Customers choose managed Spark offerings like Amazon EMR for their ease of use. In addition to not requiring Spark code changes, Bigstream can be added with just a few additional clicks during EMR cluster creation.

How it Works

Spark has become the de facto standard for big data processing through its distributed computing framework. Let’s examine this framework and illustrate how Bigstream accelerates it seamlessly.

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Figure 2 – Apache Spark basic framework.

Apache Spark on Amazon EMR turns the user’s code into multiple iterations of a logical plan, and ultimately generates code by creating an optimized physical plan.

This data structure defines how the code will be run as tasks across multiple executors on multiple physical nodes. Its focus is on parallelization across the nodes, the efficiency and order of the stages, and task details, such as which type of join to run.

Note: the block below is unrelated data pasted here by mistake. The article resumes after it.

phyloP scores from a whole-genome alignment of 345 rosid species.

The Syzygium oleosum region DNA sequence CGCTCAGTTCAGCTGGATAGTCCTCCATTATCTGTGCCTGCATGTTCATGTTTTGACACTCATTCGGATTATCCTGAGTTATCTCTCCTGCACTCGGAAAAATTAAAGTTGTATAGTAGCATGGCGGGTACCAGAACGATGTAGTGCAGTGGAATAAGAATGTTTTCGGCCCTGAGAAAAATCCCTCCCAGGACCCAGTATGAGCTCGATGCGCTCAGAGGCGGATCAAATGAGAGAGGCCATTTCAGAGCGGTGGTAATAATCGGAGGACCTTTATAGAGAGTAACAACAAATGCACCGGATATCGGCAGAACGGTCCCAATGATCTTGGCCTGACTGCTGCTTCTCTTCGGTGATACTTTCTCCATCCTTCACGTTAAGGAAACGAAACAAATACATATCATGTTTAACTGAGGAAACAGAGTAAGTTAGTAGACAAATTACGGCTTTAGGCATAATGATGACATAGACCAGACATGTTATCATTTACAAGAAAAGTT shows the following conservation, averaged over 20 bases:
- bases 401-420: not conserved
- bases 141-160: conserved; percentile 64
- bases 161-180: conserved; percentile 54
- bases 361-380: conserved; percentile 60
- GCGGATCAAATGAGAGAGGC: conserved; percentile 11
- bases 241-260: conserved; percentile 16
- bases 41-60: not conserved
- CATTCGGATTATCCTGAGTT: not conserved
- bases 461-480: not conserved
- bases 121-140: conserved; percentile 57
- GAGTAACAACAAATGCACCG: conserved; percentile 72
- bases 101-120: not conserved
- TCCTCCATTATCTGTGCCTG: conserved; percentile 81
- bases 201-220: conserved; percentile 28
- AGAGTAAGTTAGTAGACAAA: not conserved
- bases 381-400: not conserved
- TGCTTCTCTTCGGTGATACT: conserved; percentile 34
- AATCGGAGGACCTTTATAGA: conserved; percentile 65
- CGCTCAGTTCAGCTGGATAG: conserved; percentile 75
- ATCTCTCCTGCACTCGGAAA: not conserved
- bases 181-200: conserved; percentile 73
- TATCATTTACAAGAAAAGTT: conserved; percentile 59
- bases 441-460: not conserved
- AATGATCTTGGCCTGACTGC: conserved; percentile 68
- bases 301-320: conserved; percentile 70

Bigstream delivers acceleration at the level of the actual operator and task, leaving the physical plan unchanged, but calling on software and hardware optimization to deliver a faster scan, filter, or sort, for instance.

In many cases, the biggest acceleration comes by having an FPGA process a task rather than the CPU. The FPGAs are more efficient for many Spark operations, and they also free up the CPUs to process other work.

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Figure 3 – How Bigstream accelerates Apache Spark.

The Client Application, Spark Driver, Resource Manager, Physical Plan, and structure of the Master and Executors all remain unchanged with Bigstream.